One example - NASA use aerogel on space missions - such as to collect cosmic dust without damaging the dust they collected: http://stardust.jpl.nasa.gov/tech/aerogel.html

    LOL- Ironically, they used a "tennis racket shaped" collector. No lie, check the link above.

    It was also used to trap heat on the mars rover: http://marsrover.nasa.gov/mission/sc_rover_temp_aerogel.html

    Check this photo out - 2 grams of aerogel supporting a 2kg brick:
    [​IMG]

    Source: http://stardust.jpl.nasa.gov/photo/aerogel.html

    D30 is used in protective gear (pads, helmets, gloves) footwear, and even as sleeve to protect ipods - http://www.d3o.com/products.php

    Both these materials seem pretty amazing in certain applications. As to whether they can make you a better tennis player - that is arguable. Unfortunately I haven't had a chance to try the youtech frames. But I could see how aerogel might be used to make a lighter, but stiffer frame - it just won't make you into Federer.
     
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  4. Ryanrenesis

    Ryanrenesis New User

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    @JRStriker.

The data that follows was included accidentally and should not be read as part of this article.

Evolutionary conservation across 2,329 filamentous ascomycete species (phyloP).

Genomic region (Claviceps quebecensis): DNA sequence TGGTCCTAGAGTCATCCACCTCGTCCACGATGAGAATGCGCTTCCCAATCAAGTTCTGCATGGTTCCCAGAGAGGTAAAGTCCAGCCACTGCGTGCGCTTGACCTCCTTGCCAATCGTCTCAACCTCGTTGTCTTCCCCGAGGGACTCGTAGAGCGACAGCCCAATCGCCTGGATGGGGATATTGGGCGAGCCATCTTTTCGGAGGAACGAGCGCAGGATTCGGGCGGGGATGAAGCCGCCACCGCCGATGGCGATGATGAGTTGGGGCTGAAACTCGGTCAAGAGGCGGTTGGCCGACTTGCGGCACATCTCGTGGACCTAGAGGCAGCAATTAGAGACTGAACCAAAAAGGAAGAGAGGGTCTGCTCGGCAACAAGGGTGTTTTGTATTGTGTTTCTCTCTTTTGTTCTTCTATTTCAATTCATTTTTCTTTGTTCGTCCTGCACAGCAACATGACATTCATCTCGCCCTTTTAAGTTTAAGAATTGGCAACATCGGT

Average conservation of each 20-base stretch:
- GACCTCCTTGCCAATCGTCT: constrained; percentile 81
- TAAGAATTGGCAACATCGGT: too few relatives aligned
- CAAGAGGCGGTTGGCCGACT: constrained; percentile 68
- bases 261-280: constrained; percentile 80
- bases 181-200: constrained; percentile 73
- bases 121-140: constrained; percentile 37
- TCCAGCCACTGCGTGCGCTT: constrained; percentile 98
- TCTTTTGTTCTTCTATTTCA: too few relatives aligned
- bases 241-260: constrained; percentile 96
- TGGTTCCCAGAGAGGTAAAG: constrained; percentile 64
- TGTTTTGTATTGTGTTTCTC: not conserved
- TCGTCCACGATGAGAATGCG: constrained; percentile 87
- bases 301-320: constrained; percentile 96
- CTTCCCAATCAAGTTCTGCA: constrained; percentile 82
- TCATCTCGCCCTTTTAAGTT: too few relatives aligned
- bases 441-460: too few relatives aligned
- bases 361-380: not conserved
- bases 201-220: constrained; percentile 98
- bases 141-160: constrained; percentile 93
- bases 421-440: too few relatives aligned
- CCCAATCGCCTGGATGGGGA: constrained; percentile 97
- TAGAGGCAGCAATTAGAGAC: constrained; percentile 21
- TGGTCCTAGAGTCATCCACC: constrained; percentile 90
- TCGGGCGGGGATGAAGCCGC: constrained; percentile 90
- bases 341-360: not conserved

Wow... that was very informative! Thanks!

    After u sending me that information, I've realized aerogel is actually aerogel (it isn't a fancy name Dunlop made up). Very interesting.

    So I did some research for myself. This is pretty damn cool: http://www.youtube.com/watch?v=kHnen2nSmDY
     
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  5. JRstriker12

    JRstriker12 Hall of Fame

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    No prob. The tennis industry's use of some of these materials tends to be gimmicky, but outside of that, they have some interesting uses.
     
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  6. Gorecki

    Gorecki G.O.A.T.

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    skiped physics 101 class did you?